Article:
Another COVID Christmas
If you live in New York City, you're not just imagining that everyone seems to have COVID-19 right now.
Peter Suwondo, a Columbia University medical student and former Centers for Disease Control and Prevention health policy advisor, took a look at the data shared by the NYC Department of Health and Mental Hygiene and found that over 1 percent of New Yorkers were infected in the last week alone. "In Manhattan, transmission was even higher: roughly 1 of out every 60 people," he wrote:
Nearly 39,000 new cases of COVID-19 were reported in New York state on Thursday, up more than 10,000 from Wednesday, The New York Times reports. Some 22,808 of Thursday's new cases came out of New York City. The city's average test positivity rate was at 11 percent as of Tuesday.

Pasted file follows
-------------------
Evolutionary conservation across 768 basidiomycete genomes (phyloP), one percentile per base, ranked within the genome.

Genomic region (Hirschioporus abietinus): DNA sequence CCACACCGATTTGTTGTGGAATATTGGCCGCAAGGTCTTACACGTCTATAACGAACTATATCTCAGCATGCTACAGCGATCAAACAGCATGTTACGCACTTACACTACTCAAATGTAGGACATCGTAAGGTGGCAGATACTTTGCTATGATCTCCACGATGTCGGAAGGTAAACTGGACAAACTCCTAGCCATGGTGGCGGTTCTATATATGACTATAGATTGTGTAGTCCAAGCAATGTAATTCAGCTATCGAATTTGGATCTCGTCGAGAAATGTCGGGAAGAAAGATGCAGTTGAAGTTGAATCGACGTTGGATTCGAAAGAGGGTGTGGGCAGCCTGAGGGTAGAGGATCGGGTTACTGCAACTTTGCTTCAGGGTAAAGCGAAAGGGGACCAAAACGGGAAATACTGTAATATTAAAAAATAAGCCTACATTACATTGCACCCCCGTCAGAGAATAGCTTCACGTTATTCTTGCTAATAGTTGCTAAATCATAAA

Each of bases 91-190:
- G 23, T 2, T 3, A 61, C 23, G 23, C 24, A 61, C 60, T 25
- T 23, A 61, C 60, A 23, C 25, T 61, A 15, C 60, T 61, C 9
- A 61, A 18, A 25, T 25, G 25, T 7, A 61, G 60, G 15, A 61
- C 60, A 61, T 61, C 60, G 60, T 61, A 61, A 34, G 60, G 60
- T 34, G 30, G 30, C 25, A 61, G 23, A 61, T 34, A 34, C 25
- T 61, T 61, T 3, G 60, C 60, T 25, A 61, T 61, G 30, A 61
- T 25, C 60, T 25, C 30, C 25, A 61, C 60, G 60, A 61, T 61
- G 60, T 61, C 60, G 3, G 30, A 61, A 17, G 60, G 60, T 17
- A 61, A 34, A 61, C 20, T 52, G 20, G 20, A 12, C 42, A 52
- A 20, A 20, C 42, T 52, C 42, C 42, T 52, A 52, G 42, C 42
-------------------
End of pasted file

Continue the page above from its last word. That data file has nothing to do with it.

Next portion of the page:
The highly contagious Omicron variant, which is being blamed for the winter surge, "seems to be the variant of the wealthy," Curbed writes, pointing out that hard-hit areas include the affluent Manhattan neighborhoods of Soho and Greenwich Village. But "experts say the reasons why cases are so much higher in Manhattan are varied" — including that being able to wait in line for a test is a luxury — and that "it's likely that the high transmission rates that are being documented there actually exist throughout the rest of the city, too."
On Thursday, New York City Mayor Bill de Blasio announced that the city would hold its traditional New Year's celebration in Times Square, but with a reduced crowd to limit the risk of infection due to the surge. Viewing areas for the event that normally can accommodate about 58,000 people will be limited to crowds totaling about 15,000 this year. Everyone attending will have to wear a mask and show proof of vaccination.